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Catherine Deneuve and her real-life sibling Françoise Dorléac star as musically inclined twin sisters on the lookout for love in Jacques Demy's exuberant tribute to Hollywood musicals.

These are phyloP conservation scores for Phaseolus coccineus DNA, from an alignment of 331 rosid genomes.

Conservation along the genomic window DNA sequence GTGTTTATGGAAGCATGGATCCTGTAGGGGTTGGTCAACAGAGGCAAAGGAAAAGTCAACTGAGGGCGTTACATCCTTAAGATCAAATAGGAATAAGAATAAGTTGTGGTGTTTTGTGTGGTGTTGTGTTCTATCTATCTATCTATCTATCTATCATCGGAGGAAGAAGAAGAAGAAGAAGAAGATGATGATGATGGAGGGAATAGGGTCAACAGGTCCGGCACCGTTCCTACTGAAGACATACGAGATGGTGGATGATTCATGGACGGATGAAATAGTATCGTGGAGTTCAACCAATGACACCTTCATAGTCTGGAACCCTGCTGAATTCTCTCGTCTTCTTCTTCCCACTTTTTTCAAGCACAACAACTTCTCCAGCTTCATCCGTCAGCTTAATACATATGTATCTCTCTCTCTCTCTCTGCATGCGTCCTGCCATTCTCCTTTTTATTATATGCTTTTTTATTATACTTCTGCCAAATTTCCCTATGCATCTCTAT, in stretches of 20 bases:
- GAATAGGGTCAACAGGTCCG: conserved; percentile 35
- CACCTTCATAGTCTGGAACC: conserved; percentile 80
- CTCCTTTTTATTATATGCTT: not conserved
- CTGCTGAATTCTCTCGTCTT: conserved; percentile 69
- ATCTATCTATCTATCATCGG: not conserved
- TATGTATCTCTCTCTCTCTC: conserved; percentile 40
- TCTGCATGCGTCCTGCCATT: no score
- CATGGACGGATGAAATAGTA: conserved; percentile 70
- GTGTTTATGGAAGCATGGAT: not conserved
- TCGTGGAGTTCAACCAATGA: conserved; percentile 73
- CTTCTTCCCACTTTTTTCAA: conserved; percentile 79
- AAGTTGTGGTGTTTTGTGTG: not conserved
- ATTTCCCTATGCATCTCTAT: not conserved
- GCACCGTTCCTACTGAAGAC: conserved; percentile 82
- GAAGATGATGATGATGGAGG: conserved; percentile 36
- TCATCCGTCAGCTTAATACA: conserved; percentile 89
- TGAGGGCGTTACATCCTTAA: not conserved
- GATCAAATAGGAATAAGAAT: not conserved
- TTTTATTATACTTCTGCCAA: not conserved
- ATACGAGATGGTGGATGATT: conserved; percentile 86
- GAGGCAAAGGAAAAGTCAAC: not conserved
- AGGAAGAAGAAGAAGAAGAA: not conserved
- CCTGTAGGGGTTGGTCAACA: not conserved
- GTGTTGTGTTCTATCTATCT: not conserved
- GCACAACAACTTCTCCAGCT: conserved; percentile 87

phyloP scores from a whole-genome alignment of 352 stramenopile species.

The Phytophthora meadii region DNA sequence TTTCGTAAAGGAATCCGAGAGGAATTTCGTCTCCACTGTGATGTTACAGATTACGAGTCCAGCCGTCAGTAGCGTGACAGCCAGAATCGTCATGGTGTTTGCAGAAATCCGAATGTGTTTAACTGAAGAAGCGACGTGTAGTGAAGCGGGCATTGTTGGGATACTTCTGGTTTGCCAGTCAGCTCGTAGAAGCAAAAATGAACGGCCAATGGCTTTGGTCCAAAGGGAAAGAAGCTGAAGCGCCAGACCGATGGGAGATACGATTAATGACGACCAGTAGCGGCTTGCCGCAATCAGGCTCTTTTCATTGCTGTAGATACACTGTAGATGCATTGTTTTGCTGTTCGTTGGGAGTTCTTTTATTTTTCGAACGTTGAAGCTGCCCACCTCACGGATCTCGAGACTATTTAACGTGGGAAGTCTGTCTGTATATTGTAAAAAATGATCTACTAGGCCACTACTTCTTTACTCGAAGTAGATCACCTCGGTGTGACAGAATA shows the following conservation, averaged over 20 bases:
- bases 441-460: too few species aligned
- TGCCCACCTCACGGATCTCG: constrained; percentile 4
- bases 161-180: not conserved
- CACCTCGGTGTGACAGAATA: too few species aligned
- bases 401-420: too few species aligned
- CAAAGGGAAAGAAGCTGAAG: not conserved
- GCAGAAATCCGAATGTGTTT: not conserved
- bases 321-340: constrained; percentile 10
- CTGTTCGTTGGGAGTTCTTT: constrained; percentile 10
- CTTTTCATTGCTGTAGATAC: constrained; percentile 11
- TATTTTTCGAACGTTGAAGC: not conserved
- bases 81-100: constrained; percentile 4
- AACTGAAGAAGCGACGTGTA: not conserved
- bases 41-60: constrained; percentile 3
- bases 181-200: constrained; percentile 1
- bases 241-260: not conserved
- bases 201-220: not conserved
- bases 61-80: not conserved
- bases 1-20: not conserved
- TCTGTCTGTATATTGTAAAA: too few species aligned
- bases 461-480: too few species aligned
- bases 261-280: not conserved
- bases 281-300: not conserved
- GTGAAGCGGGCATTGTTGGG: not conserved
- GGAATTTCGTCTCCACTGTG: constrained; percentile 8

"Masterpiece. My favourite musical" (Jonathan Rosenbaum, Chicago Reader). Shot in a seaside town transfigured into a Demy dream world with white and pastel buildings and a charming square (40,000 square metres of Rochefort's facades had to be repainted to achieve the colour scheme), The Young Girls of Rochefort stars Catherine Deneuve and Françoise Dorléac (Deneuve's real-life sister, who died in a car accident shortly after the completion of shooting) as musically inclined twin sisters Delphine and Solange, whose mother Yvonne (Danielle Darrieux) pines for the memory of her former fiancé, the unfortunately named Simon Dame (Michel Piccoli). The three women, and the men who desire them, cross paths, fail to connect, misunderstand and misconstrue each other, but in the triumphant finale, as in a Handel opera, discover that love is indeed attainable. Demy's exuberant tribute to Hollywood musicals fills the widescreen frame with sisters in matching Boeing-sized bonnets, lovesick sailors in butt-hugging bell-bottoms, songs both gay and grisly (one about an axe murder), a dinner party in which the conversation flows in a ceaseless stream of Alexandrines, and Gene Kelly suavely embodying An American in Rochefort (he supplied his own wonderful choreography). Lush, lovely, light-hearted, afloat on a cloud of tulle and rue, The Young Girls of Rochefort is its own Easter parade.